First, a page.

Aircraft maker Boeing has grounded its global fleet of its 737 Max aircraft. This is after last week's fatal Ethiopian Airlines crash. Two 737 Max airplanes have crashed in five months. In October, a plane from Indonesia's Lion Air crashed in what aviation experts say are similar circumstances. Investigators have recovered the black boxes in Ethiopia and will study the data in them to find the reason for the disaster. A spokesman from the USA's aviation administration said: "It became clear…that the track of the Ethiopian Airlines flight was very close and behaved very similarly to the Lion Air flight."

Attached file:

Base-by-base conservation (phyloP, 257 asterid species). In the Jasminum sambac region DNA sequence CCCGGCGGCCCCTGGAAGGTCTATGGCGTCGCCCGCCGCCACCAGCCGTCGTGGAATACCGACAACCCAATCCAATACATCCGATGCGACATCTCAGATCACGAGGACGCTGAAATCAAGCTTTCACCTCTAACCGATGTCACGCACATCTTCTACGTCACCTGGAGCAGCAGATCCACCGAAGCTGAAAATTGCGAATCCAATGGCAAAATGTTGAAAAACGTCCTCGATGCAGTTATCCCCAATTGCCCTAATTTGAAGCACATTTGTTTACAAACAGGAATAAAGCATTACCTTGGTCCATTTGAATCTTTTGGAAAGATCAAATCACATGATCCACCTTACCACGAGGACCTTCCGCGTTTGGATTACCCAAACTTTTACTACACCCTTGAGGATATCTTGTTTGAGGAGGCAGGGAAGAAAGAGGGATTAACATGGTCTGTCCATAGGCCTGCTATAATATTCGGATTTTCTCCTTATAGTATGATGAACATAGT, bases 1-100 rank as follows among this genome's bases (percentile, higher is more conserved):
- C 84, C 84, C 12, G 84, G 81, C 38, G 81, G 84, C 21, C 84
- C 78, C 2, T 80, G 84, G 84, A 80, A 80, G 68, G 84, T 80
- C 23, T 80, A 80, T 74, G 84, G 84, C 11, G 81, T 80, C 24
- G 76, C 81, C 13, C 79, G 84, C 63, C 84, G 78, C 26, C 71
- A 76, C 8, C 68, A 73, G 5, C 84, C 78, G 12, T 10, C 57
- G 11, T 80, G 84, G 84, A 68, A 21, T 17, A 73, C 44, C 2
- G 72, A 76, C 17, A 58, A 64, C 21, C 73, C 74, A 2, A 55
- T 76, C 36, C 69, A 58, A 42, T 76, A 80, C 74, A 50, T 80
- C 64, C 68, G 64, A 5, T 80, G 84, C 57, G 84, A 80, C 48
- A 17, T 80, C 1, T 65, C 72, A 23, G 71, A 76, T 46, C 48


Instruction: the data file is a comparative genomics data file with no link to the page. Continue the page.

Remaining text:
Boeing views the 737 Max as a key part of its future. The Max started flying commercially in 2017. Boeing received 5,000 orders for the aircraft and has delivered 371. The grounding has been disastrous for Boeing's finances. Its market value dropped by nearly $26 billion. Boeing president Dennis Muilenburg said: "We are doing everything...to understand the cause of the accidents (in partnership with the investigators), deploy safety enhancements, and help ensure this does not happen again." Boeing said that it "continues to have full confidence in the safety of the 737 Max".